( u n d e r   c o n s t r u c t i o n . . . )

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O n e – D i m e n s i o n a l
W a v e   E q u a t i o n
Click for:   download
nrows=75&ncols=151&ncoefs=64&dt=.02& chksz=3&chkoff=2&fgblue=135&f=0,1,.25,1,0,0,0

Copyright © 2009-2010, John Forkosh Associates, Inc.
email: john@forkosh.com

      C o n t e n t s      

    O n e – D i m e n s i o n a l   W a v e   E q u a t i o n   S o l v e r   B o x    

Enter any waveform parameters you like, as explained below, in the top box. Then press Submit to render its solution. I've started you out with a little example already in the box. Or you can Click any waveform on this page to place its corresponding parameterization in the box.

First enter one-dimensional wave equation parameters...

Now click "Submit" to see your waveform rendered below...

You should see   nrows=33&ncols=65& ncoefs=12&fgblue=135&f=0,0,1,.25,1,0,-1,-.75,-1,0,0   if you submit the sample expression already in the box.
Or try clicking this image   nrows=33&ncols=65&ncoefs=128&dt=.03& fgblue=135&f=0,,,,,,,,0,1,,,,,,,1,0,,,,,,,,,,,,,,,,,,,,,,0   and see what happens.

(1) Preliminaries  

Suppose you pluck a string at a point, say, one-quarter way from its left end, so that it looks something like nrows=33&ncols=65&ncoefs=99& fgblue=135&f=1,.75,.5,.25>imestep=1&bigf=1 just before you release it. Exactly how does the string behave after you release it? The one-dimensional wave equation is essentially the plucked string problem. Our plucked string behaves like nrows=33&ncols=65&ncoefs=99& fgblue=135&f=1,.75,.5,.25>imestep=0&bigf=1&dt=.05 , and this page discusses how we arrive at that solution.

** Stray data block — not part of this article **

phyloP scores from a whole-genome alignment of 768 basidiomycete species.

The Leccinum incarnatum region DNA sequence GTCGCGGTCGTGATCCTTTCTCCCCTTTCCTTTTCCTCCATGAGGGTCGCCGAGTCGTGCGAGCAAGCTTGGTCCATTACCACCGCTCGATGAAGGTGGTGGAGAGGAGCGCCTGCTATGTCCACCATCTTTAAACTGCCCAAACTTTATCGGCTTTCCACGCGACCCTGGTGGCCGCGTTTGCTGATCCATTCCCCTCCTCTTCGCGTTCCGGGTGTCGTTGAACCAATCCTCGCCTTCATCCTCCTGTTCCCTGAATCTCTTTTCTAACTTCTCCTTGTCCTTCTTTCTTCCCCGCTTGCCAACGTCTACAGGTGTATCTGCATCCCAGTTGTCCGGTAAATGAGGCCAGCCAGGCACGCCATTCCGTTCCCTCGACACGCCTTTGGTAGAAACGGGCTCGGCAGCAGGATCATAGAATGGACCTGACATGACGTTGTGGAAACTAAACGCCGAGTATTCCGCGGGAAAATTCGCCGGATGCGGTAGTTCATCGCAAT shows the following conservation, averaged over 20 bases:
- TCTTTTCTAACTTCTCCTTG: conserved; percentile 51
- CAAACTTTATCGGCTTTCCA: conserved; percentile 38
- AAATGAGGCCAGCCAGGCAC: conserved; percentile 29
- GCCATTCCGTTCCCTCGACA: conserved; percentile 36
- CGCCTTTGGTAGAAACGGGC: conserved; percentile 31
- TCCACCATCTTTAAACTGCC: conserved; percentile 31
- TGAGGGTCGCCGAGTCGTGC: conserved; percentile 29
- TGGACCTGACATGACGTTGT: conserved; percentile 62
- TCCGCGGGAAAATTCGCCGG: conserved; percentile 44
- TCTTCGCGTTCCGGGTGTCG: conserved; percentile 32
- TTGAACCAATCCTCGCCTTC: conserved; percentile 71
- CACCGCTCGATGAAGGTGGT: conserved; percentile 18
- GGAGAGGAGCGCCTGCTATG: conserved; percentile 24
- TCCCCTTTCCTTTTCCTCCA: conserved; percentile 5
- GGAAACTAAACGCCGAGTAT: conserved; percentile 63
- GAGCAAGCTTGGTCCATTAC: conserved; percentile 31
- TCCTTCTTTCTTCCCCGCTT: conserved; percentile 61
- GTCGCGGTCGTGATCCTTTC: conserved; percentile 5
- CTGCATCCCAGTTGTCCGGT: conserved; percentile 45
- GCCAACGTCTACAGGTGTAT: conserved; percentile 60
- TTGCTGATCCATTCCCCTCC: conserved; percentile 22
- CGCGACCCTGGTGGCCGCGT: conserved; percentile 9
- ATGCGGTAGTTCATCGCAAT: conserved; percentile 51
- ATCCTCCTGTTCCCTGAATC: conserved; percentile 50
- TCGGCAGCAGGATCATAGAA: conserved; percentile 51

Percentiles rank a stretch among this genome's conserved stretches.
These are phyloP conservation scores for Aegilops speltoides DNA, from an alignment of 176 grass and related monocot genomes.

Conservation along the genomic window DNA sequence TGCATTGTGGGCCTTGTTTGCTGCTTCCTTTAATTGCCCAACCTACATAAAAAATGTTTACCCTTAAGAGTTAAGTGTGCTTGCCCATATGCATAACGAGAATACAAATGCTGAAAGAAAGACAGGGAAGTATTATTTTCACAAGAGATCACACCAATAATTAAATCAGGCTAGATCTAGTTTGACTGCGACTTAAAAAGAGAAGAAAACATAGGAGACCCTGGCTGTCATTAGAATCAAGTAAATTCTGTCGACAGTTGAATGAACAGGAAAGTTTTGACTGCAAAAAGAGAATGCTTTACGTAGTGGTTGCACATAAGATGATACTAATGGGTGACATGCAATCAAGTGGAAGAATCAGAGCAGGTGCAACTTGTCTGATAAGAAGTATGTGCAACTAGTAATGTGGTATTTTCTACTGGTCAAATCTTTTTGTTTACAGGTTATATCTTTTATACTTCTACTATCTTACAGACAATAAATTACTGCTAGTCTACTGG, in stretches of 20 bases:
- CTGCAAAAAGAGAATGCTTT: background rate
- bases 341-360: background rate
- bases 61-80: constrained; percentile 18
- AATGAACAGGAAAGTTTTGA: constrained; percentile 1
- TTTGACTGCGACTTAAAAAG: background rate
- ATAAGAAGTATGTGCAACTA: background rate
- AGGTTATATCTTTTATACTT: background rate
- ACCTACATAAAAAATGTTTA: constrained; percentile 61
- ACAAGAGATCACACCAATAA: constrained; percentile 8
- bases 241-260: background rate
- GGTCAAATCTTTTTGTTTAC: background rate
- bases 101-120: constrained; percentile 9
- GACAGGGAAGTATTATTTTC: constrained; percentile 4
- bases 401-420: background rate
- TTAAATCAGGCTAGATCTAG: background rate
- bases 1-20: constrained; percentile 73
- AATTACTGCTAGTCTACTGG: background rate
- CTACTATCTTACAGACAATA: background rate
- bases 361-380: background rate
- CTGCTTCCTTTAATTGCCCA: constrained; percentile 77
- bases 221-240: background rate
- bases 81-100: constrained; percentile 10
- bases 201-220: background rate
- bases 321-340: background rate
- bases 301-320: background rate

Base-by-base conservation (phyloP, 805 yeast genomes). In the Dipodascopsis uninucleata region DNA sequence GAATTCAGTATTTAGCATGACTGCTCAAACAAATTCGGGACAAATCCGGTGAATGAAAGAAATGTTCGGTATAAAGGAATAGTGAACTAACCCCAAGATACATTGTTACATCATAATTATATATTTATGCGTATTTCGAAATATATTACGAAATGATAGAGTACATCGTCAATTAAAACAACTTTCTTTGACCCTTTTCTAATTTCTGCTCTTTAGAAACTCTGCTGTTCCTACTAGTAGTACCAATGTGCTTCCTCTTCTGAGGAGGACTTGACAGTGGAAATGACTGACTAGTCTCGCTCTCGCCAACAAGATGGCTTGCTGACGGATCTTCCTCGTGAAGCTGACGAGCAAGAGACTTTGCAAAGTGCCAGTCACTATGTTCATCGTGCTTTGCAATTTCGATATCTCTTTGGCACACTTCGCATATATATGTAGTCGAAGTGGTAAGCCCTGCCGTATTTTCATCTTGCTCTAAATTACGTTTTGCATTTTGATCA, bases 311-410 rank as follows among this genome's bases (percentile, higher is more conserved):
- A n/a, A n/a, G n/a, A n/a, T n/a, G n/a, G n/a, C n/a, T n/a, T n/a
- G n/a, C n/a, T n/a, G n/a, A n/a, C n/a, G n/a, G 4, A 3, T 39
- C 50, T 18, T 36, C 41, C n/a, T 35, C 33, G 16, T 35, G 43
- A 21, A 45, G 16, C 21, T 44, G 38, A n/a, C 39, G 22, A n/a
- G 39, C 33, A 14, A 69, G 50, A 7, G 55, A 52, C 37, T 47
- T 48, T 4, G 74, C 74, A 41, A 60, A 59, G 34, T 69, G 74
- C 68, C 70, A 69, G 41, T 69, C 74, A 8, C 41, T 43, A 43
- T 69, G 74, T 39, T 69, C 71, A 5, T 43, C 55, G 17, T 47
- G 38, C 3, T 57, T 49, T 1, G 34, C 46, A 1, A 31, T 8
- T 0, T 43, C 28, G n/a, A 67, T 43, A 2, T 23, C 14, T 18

All problems in classical mechanics boil down to (plus conservation). Point masses subject to constant forces are typically trivial. Extended masses subject to forces that vary over space and time can be more complicated to treat. Reasonable simplifying assumptions often make such complicated problems more tractable. We make two assumptions:

Keeping these assumptions in mind, the forces acting on an element of the stretched string are illustrated in more detail by

Due to the small– assumption, horizontal components of tension cancel, and the net horizontal force vanishes

so there's no –direction motion. But there's a non–zero net vertical force

where you'll notice just defines the derivative.

This net force acts on the element whose mass is where is the string's linear density. And . Therefore

where , which is the typical form of your one–dimensional wave equation.

Image Tests (ignore)

For comp.text.tex ng readers:
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Copyright © 2009-2010, John Forkosh Associates, Inc.
email: john@forkosh.com